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Can you guess how many rental properties Orange has for $300 a week or less?

January 3, 2022


Looking for somewhere to live.

By Peter Holmes


The pleas on social media were numerous, and heart-breaking.


As 2021 unfolded, and property prices continued heading northwards - remarkable, given we were in a global pandemic - the homeless and soon-to-be-homeless began using social media as a vehicle to seek somewhere, anywhere, to live.


Rental plea.

Each person had their own tale, but there were common threads - the landlord had increased the rent; the owners were selling to cash in; the owners were turning the place into a casual rental; there were 30 people at the open inspection, some offering six months worth of rent in advance; I offered more than the advertised price, no luck; I am a single mum, I can't get a look in; I have a dog, I can't get a look in.


"Really scary."

The Sydney obsession with real estate has lasted more than 20 years. It's what people talk about.


And now it's come to Orange.


Is there anything more boring than discussing real estate? If you've got it, you don't need to babble on about it. And if you don't, you really don't need to hear about how your friend's portfolio has doubled in value over the last decade.


For Orange, it is a perfect storm, with historically low interest rates; an influx of tree changers with their big fat pots of Sydney and Canberra money; the pivot to using investment properties as holiday rentals; the proximity of a high-paying mine that distorts wages; and long-term wage stagnation leaving those on lower incomes unable to save a deposit or afford ever increasing rental prices.


Land is being released, but it is expensive, and developers choose when to drip feed it out. Stick a house on top and you'll be at least $600-$700,000 in the hole.


The truth of the woeful housing situation in Orange for renters is laid bare by the numbers.


On New Year's Eve 2021, the property site realestate.com.au had just 55 properties available for rent in Orange (domain.com.au had 61 properties).

Of those 55, only five were priced at $400 or less per week.


One was priced at $300 or less.



Only 55 properties to rent in Orange (including Millthorpe and Molong) on realestate.com.au on December 31, 2021, in a city of more than 40,000 people.

By comparison, a search across Greater Sydney showed that there were some 18,700 properties for rent (Domain had 16,000 listed).


There were about 5,300 properties in Sydney for $400 weekly or less (4,700 on Domain), and 1,500 costing up to $300 per week (1,350 on Domain).



More than 18,000 rentals in Sydney on December 31, 2021, on realestate.com.au (once you zoom in the red dots multiply).


On a per capita basis, based on the realestate.com.au figures, there was one rental in Orange available for every 760 people [all figures ballpark].


In Sydney there was one rental for every 280 people.


In Orange there was one rental for $400 or less per week for every 8,400 people.


In Sydney there was one rental for $400 or less per week for every 980 people.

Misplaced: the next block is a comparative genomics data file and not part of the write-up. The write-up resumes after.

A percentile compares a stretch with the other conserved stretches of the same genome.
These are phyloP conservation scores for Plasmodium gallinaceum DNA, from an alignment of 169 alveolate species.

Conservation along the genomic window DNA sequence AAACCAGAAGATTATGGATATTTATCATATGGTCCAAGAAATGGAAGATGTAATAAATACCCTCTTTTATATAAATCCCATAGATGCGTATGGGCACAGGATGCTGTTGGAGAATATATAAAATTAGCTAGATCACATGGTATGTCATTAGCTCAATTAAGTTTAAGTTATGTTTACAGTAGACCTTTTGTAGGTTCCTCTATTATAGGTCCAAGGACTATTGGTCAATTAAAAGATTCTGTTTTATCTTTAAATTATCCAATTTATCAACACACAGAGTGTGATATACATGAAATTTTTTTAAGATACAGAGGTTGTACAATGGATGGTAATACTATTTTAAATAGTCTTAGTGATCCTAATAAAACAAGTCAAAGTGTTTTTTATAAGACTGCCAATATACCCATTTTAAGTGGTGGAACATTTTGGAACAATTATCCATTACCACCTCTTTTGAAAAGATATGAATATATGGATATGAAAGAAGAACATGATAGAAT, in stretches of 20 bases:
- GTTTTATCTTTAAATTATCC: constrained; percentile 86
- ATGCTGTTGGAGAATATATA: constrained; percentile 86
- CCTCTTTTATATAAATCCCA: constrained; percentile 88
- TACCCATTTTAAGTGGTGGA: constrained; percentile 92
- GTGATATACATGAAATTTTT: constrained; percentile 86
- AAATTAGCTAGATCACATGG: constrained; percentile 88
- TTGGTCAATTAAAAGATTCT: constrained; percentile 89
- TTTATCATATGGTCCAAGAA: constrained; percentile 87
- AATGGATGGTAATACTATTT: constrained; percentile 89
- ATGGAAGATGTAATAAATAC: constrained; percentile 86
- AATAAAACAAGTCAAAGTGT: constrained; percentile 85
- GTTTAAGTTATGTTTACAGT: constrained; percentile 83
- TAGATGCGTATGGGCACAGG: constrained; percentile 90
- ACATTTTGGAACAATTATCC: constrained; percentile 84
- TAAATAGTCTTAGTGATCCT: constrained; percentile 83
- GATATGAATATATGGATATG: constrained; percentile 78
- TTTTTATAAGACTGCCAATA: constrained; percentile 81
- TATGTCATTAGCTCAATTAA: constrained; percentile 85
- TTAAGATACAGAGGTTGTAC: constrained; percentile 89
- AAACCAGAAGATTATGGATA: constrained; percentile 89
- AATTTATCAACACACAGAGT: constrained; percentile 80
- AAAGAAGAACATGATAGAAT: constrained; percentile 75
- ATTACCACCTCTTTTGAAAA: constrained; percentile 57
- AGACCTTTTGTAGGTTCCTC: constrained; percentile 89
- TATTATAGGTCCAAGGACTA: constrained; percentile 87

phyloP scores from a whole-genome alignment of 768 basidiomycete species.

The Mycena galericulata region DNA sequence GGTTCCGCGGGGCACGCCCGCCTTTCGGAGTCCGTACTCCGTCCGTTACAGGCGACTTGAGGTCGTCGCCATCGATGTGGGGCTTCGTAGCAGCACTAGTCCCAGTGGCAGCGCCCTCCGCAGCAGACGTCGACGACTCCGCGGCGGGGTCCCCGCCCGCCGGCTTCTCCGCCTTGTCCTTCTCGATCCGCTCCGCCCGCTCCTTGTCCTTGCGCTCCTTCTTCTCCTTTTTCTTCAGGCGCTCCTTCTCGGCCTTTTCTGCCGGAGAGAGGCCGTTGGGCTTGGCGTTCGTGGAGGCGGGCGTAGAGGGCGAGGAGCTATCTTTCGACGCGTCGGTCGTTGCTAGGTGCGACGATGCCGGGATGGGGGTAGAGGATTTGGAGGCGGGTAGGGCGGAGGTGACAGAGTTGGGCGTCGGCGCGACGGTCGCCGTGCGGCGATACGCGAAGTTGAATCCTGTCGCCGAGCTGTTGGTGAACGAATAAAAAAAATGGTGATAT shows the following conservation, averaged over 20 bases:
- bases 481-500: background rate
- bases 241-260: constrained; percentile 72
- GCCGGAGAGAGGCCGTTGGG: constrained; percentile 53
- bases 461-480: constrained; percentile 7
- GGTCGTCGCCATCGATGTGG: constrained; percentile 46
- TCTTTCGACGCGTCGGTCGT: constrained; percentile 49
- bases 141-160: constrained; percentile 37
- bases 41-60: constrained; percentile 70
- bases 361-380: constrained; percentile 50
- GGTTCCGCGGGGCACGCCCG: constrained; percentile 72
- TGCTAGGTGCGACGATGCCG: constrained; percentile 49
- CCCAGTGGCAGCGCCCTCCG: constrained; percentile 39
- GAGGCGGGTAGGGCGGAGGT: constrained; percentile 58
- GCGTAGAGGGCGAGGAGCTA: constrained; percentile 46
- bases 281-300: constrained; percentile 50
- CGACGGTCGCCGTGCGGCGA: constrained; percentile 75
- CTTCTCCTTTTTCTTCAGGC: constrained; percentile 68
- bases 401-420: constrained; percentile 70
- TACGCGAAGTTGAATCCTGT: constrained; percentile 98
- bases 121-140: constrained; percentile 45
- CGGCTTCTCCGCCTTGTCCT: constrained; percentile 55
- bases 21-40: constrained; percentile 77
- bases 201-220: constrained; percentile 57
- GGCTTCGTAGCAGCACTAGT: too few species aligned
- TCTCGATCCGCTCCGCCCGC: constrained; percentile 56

In Orange there was one rental for $300 or less per week for every 42,000 people.


In Sydney there was one rental for $300 or less per week for every 3,400 people.

The figures are not flawless, of course, as some rentals are done privately, and properties can be of different sizes.


Also, not all properties are listed on realestate.com.au or domain.com.au, however those sites are the nation's biggest players.


At any rate, they illustrate the huge per capita disparity between the city and the regions when it comes to affordable housing for people working average jobs - serving coffees, cleaning, on their feet in retail - or scratching a living on government support.

Meanwhile, a search on the casual rental site airbnb for a January 15-17, 2022 stay at a non-shared property in Orange yielded 122 results.


Holiday and casual rentals.


Complaining is easy, but solutions are harder to come by.


Real estate agents who have been around the block a few times will remind you that the market ebbs and flows over the long cycle, and that there have been times across the decades when renters held the upper hand.

This may be true, but it doesn't solve the issue right now for people who need a roof over their heads, and who feel as if they have no hope of ever owning a property, or renting one at a reasonable price when compared to stagnant wages.


Very little in government happens quickly, whether it be at local, state or federal level.



"To be honest, you have no chance ..."

I don't have the answer, as we live in a capitalist society where people are encouraged by government policies such as negative gearing to own not only their own house, but extras.


And politicians have skin in the game - in 2017 the ABC analysed the parliamentary register for property and found federal MPs owned an average 2.4 property titles each. So why would they care?


We need to be able to build safe and affordable housing quickly.


Yes, social housing plays a big role in that. But we also need to find a way for average workers to be able to afford somewhere to live, before the gap between the haves and the have-nots widens further and social unrest follows.


Do you have ideas for cheaper housing? Do we need more low-rise apartments? More villas or townhouses? More granny flats? Smaller blocks out of town with pre-fabs? Send your ideas to office@orangenewsexaminer.com.au












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